RE: f + halant + i = ?

From: James E. Agenbroad (
Date: Thu Dec 30 1999 - 09:25:51 EST

On Mon, 20 Dec 1999 wrote:

> Halant (or viram) doesn't sound a reasonable candidate to me, although
> creative.
> In the default case it is a visible character, not a control. This case is
> quite rare in Hindi or Marathi, if a decent font is used. But in Sanskrit
> (for final consonants) or in a minimal font for modern languages, halant may
> show its presence.
> Moreover, it is not only in Devanagari: there is a different viram for each
> different Indic scripts and, when visible, they have different shapes. Which
> one should be exported to Europe?
> And, finally, the real meaning of it is that the inherent vowel should not
> be pronounced. The fact that it also determines ligatures is just accidental
> (and does not happen in Tamil, for instance).
> Ciao.
> M.C.
> > -----Original Message-----
> > From: James E. Agenbroad
> > Could the Devanagari halant be used with Latin script, runes, etc.? This
> > is just a quick idea. Feel free to shoot it down. Halant then meaning
> > something along the lines of: combine (ligate) the preceding and following
> > characters if rendering resources permit and no ZWJ or ZWNJ is
> > present.
                                            Thursday, December 30, 1999

A few reflections on what Devanagari virama/halant means IMHO.

1. When it's between two Devanagari consonants it means
    a. Phonetically it means to omit pronounciation of the implicit 'a'
       vowel, but pronounciation is not a plain text issue or English
       would have real problems.
    b. Graphically it means consult the available fonts and if available,
       use (or construct from parts) the appropriate ligature; if none are
       available output the halant visibly.
2. When it's not between two Devanagari consonants is has no meaning and
   could be assigned one.

     The viramas of other Indian scripts (Bengali, Oriya, etc.) could also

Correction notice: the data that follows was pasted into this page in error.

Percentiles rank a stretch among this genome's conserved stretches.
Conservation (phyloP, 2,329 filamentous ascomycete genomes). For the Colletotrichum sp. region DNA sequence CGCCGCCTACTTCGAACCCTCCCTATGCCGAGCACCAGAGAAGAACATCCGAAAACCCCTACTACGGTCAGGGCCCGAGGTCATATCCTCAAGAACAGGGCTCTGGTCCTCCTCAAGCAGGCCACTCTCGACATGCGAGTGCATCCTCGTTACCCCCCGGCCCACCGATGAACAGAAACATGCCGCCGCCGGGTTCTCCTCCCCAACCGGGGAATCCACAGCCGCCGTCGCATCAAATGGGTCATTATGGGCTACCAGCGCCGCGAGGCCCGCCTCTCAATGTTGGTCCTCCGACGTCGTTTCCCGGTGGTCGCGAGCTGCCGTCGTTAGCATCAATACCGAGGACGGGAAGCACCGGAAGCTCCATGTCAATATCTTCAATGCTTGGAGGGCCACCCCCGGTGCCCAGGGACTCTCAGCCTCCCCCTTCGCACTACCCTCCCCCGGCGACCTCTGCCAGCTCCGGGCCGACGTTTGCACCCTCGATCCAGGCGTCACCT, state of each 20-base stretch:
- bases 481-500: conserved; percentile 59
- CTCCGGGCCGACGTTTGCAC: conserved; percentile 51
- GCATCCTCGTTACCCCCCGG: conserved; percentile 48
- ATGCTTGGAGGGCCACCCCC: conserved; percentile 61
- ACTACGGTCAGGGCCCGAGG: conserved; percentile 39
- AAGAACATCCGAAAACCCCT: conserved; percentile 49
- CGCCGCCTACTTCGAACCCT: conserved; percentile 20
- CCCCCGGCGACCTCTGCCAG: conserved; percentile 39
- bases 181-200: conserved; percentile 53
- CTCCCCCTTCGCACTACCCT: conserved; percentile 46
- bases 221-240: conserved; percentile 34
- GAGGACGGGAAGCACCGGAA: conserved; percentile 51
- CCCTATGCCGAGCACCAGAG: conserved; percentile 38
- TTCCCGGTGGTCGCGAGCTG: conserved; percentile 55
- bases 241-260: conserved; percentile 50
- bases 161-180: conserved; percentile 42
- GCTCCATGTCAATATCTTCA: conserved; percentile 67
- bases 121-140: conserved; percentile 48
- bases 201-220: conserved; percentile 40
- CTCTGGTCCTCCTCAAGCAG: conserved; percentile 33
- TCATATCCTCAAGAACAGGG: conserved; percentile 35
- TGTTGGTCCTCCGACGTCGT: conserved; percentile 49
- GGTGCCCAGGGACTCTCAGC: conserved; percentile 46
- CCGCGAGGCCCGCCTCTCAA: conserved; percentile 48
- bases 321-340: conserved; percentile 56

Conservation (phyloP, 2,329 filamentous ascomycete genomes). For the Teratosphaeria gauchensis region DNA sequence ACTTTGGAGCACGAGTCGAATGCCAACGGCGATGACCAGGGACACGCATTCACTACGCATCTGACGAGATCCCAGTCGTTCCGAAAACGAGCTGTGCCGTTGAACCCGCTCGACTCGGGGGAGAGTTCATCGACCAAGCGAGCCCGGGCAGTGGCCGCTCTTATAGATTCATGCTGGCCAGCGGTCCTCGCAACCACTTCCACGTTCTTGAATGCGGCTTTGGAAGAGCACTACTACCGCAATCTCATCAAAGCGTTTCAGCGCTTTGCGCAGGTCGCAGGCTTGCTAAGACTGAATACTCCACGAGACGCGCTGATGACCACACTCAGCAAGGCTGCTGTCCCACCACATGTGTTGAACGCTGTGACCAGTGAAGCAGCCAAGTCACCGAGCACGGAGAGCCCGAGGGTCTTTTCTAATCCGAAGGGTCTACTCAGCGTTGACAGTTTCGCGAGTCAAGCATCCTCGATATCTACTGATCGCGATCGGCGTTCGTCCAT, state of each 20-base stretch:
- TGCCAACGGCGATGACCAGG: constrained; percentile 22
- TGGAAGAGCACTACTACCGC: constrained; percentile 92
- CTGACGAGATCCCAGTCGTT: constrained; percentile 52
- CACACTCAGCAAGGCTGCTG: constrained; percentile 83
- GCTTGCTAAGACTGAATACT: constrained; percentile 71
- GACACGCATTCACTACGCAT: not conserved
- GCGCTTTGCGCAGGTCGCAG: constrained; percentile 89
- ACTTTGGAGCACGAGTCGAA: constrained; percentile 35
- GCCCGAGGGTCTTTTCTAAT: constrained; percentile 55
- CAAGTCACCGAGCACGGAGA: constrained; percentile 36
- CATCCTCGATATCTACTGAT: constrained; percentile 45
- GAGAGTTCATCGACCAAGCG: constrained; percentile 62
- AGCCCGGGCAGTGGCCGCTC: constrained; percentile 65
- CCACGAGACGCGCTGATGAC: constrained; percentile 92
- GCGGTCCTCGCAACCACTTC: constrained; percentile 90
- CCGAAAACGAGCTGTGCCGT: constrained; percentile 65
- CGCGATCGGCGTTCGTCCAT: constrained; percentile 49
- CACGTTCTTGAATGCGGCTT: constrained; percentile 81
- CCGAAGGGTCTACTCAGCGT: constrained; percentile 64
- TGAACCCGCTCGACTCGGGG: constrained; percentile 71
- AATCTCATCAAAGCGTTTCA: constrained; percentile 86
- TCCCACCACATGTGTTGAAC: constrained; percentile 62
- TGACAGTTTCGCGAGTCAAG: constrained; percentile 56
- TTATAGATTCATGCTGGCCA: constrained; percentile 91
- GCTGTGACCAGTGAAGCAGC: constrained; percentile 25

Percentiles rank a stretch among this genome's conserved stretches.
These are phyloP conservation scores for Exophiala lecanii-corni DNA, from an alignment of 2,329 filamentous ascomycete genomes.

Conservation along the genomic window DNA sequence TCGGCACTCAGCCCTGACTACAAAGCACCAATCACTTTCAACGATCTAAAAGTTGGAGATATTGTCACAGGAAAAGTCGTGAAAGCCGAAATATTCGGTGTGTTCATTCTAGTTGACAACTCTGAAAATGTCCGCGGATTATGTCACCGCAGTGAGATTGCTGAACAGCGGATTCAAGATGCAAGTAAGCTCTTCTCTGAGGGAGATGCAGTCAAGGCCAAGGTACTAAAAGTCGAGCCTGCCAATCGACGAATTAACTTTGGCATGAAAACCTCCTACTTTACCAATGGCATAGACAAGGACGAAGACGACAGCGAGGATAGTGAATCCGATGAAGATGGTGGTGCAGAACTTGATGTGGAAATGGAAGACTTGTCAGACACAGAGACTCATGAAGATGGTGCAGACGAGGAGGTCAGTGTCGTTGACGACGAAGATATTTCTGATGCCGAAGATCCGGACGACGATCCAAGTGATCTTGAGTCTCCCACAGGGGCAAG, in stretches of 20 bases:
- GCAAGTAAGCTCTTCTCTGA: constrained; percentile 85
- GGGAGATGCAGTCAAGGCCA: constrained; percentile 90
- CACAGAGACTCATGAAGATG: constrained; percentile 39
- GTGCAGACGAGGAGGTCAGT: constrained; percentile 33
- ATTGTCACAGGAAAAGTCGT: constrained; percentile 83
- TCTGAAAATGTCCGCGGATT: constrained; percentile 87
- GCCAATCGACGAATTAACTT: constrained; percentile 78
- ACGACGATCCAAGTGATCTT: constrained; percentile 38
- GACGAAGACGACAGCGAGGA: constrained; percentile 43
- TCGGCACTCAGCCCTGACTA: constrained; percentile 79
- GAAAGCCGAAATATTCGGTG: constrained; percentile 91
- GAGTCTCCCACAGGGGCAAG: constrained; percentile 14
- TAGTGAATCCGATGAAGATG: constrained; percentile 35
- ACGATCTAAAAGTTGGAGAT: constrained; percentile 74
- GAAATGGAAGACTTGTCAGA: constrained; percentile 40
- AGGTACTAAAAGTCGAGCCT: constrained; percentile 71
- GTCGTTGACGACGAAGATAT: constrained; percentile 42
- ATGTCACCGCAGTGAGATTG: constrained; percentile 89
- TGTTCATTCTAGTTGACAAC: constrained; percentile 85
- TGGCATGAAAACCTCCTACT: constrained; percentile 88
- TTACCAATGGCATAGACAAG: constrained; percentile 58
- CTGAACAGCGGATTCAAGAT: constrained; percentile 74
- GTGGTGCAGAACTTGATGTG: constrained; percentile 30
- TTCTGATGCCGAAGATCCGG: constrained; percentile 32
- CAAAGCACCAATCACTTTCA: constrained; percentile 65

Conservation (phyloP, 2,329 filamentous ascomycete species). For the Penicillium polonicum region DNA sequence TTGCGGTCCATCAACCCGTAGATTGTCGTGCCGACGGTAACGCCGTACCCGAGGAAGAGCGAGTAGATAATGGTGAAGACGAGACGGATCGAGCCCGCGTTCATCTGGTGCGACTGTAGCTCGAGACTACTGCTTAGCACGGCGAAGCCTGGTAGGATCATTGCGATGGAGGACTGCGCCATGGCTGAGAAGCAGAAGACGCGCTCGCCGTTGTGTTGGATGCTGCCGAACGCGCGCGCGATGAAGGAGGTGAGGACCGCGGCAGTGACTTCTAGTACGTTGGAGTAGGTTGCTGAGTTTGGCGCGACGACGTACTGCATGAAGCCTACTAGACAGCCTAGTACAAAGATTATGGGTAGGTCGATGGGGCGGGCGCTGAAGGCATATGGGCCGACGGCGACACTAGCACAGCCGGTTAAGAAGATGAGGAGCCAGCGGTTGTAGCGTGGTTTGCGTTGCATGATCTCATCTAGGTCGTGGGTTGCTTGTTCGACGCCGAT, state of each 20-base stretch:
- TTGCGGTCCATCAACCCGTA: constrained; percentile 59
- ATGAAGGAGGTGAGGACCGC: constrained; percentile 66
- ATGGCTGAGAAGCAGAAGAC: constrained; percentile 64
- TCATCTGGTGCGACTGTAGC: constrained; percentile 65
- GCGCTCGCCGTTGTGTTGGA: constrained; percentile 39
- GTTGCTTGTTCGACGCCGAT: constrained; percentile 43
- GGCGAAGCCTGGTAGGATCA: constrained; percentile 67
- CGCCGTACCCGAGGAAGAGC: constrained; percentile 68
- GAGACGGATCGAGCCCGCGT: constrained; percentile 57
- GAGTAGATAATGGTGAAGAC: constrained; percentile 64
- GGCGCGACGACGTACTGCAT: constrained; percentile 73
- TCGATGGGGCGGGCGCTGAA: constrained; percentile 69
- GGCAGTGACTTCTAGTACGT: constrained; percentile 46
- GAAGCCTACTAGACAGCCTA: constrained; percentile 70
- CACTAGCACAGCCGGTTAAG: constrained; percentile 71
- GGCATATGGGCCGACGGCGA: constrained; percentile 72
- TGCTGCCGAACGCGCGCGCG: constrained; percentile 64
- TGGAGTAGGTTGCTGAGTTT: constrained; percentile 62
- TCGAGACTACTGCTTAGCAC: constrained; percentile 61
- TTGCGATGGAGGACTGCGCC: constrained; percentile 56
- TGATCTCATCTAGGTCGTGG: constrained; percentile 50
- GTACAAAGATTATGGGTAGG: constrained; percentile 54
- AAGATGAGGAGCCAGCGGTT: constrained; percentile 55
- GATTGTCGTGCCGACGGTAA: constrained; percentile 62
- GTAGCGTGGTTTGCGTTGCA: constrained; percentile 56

be defined to invoke alternative forms of ligatures: Bengali virama means
use the first alternative form of ligature of the surrounding letters;
Oriya virama means second alternative from of the ligature, etc.
Devanagari virama would mean use the first from. I have seen five
diferent glyphs for Devanagari LA, halant, LA. I will not try to guess
what, if anything, a Bengali virama would mean between two Devanagari
consonants, etc.

     I would be the first to admit that this is inelegant solution.

     Except perhaps when dealing with very rare books and manuscripts
accurate transcription of Latin script ligatures is not a major issue in
my areas of interest so I will defer to those for whom it is one.

     Do we want to delve into how best to record Magrib forms of
certain Arabic script letters? (I have not checked to see if Unicode
mentions this.) Or Bombay vs. Delhi glyph variants of some Devanagari
letters and digits? These are regional glyph variants, not ligatures so
far as I know, so they may be outside the scope of the current discussion.
     Regards and Happy Y2K!
          Jim Agenbroad ( )
     The above are purely personal opinions, not necessarily the official
views of any government or any agency of any.
Phone: 202 707-9612; Fax: 202 707-0955; US mail: I.T.S. Dev.Gp.4, Library
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